The AAIB is not aware of any research relating to the potential for injury from a falling UAS. However, in the 1990’s, a dropped object prevention scheme (DROPS)7 was introduced as part of a safety initiative by the UK Oil and Gas industry. The program has since expanded to include about 200 organizations, with the development of a DROPS analysis calculator8. This provides an indication as to the possible outcome9 of a blunt object in free fall striking a person wearing personal protective equipment (i.e., hard hat, eye protection).

UK Air Accident Board Report

The M600 Pro weighed in at 12.8 Kg for this flight:

Analysis using the DROPS calculator indicated that a blunt object with a mass of more than 2 kg (the mass of the accident aircraft was 12.8 kg) falling from a height of 6 m (~20 ft) agl (the approximate height that the aircraft fell from the roof of the house) could result in a fatal injury to someone wearing a hard hat.

UK Air Accident Board Report

The accident scene

Here’s what the Matrice looked like after falling into the person’s back yard:

Ouch.

EMF?

The report notes that the M600 Pro logs were uploaded to the manufacturer for analysis. The report states “the reversion to ATTI mode had been caused due to a mismatch between the aircraft’s GPS derived heading and its magnetic compass heading data. This was attributed by the manufacturer to have been caused by signal interference that had affected the magnetic compass. The error had continued throughout the flight. The manufacturer advised that if the error had subsequently cleared, the automated flight modes would have been re-established.”

That raises the question: What caused the EMF? Was it proximity to other homes with their own Wi-Fi networks and other gadgets? Or was it possibly from a GPS jammer? These devices are legal to sell (and illegal to use) in the UK. Often they are used by commercial truck drivers who wish to disable GPS tracking on their vehicle. Could one have been operating in the area?

That’s tough to say. But when the drone operators realized their machine had crashed, they sent up a second drone to look for it. And that drone was quickly messed up by interference. (They were able to get this one back on the ground).

Conclusions?

Well, the first one is that electro-magnetic interference can really ruin a drone pilot’s day. Many professionals use EMF detectors to scan an area prior to a flight. Given that they’re relatively inexpensive devices vs. the cost of a drone, it’s probably worth considering this.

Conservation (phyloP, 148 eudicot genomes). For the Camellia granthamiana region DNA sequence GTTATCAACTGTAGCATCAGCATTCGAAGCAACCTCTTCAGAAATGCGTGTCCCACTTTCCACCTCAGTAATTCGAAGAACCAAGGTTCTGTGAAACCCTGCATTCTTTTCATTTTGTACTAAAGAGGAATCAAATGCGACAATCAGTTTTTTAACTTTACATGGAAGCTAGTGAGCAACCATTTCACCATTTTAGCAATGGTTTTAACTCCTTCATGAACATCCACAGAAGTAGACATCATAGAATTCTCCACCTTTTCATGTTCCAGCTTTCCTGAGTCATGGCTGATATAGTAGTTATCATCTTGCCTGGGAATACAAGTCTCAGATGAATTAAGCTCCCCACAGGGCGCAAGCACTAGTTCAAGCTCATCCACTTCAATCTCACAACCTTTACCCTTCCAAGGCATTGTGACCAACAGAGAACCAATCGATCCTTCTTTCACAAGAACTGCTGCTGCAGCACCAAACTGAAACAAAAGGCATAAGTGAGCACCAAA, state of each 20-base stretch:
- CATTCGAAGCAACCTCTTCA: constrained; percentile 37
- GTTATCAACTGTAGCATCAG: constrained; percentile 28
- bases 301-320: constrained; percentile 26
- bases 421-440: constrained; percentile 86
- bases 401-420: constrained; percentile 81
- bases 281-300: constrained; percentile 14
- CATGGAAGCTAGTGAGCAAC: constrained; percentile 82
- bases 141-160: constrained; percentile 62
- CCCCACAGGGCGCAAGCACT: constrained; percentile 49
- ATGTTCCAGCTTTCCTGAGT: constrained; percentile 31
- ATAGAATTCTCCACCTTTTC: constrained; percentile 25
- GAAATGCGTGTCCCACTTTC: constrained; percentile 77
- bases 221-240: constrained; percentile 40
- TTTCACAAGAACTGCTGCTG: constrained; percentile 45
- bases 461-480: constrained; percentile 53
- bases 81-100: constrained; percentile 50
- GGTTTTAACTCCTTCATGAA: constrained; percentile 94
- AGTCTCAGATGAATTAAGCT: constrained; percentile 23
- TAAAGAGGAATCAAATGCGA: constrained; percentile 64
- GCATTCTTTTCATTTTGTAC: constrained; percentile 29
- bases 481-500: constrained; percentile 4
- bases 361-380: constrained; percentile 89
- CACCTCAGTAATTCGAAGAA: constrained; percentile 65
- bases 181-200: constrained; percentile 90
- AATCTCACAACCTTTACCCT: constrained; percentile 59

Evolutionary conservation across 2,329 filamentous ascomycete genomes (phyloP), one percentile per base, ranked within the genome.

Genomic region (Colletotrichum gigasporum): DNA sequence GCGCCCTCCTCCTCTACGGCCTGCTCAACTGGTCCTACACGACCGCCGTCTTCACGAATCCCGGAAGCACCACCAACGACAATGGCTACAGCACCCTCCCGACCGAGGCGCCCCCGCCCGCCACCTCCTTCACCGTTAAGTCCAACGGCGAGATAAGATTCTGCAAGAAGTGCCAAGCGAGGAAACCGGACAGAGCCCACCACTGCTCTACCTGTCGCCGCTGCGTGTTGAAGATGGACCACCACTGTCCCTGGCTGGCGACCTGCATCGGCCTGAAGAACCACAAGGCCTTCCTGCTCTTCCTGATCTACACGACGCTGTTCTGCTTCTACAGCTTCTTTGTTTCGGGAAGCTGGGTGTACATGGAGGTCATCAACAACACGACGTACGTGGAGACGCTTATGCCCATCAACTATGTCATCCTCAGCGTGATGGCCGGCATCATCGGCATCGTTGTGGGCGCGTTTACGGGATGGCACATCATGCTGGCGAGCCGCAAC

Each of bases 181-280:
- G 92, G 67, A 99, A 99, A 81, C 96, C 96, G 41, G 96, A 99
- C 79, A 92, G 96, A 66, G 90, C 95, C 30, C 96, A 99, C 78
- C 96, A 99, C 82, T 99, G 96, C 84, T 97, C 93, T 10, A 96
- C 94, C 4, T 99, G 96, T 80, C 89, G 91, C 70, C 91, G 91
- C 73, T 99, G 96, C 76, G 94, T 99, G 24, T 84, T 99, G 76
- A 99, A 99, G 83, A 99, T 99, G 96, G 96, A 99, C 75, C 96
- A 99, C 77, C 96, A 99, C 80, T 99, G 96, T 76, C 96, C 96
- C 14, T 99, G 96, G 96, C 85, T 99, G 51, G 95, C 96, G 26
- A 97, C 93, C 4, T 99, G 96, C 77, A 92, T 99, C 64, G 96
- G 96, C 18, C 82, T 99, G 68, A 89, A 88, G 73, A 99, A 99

But the report also suggests that the pilot perhaps should have attempted to take over and fly the drone manually. It doesn’t address the complications of doing this when the drone is Beyond Visual Line of Sight, but presumably the pilot could have simply gained altitude until it was back within sight, and then brought it home manually.

Pilot training

Here’s what the report recommended in its two-paragraph conclusion:

The pilot was required to take manual control of the aircraft following the loss of its automated flight modes due to signal interference. However, no manual control inputs were made, and the aircraft subsequently drifted with the wind until it collided with a house roof and fell to the ground. No persons were injured.

Operators holding a PfCO issued by the CAA (Civil Aviation Authority) are not currently required to practise routinely for emergencies or demonstrate the ability to fly their aircraft in a degraded flight mode. These skills are perishable, but as this accident shows, they may be needed at any time; it is important that they are maintained to prevent a risk of injury to people or damage to property.

UK Air Accident Board

And the pilot?

As a result of this incident, the pilot refreshed their skills flying manually. As per the report: “The operator’s pilots have undergone refresher training on responding to emergency situations and operating their multi-rotor UASs in the ATTI flight mode.”

The lesson of the day? Keep your manual chops up, know the emergency procedures for your particular type of drone – and be prepared if RTH fails. Also, consider picking up an EMF detector. You have nothing to lose.

You can download the full report here.